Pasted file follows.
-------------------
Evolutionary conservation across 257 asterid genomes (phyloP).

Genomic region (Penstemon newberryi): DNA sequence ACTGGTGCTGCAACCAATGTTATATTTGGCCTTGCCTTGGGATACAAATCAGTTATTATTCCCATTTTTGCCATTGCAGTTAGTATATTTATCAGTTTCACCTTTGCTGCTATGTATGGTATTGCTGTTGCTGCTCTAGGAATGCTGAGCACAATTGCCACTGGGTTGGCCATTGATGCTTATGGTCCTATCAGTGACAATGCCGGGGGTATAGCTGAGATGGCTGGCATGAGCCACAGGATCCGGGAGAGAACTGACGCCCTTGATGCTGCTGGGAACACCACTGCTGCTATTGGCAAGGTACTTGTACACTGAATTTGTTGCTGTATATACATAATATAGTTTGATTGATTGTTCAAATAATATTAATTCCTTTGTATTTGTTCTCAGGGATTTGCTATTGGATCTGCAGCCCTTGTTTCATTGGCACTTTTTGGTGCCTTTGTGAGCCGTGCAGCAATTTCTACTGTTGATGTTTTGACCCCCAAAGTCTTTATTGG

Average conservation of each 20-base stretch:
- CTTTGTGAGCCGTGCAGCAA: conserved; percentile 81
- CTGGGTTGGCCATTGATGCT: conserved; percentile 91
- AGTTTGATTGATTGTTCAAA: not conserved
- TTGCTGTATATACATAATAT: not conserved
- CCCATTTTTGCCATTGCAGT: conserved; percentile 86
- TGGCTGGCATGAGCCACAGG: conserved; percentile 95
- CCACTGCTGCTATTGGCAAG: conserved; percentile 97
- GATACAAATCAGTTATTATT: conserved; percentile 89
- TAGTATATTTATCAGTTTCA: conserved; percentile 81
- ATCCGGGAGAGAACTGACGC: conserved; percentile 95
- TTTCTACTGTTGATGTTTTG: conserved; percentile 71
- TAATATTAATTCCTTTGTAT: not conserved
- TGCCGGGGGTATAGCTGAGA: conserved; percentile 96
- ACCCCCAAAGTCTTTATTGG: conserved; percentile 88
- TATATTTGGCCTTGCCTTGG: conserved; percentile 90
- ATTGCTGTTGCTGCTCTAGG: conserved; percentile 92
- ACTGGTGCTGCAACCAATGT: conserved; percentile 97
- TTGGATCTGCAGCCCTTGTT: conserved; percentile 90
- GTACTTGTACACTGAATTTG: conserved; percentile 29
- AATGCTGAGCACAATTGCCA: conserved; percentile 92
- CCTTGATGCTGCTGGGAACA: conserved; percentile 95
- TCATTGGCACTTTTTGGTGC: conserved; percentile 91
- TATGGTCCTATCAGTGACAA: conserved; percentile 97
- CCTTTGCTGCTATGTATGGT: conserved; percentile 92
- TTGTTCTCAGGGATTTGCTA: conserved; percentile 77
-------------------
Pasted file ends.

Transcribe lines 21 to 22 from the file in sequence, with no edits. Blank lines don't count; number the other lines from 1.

- TTGGATCTGCAGCCCTTGTT: conserved; percentile 90
- GTACTTGTACACTGAATTTG: conserved; percentile 29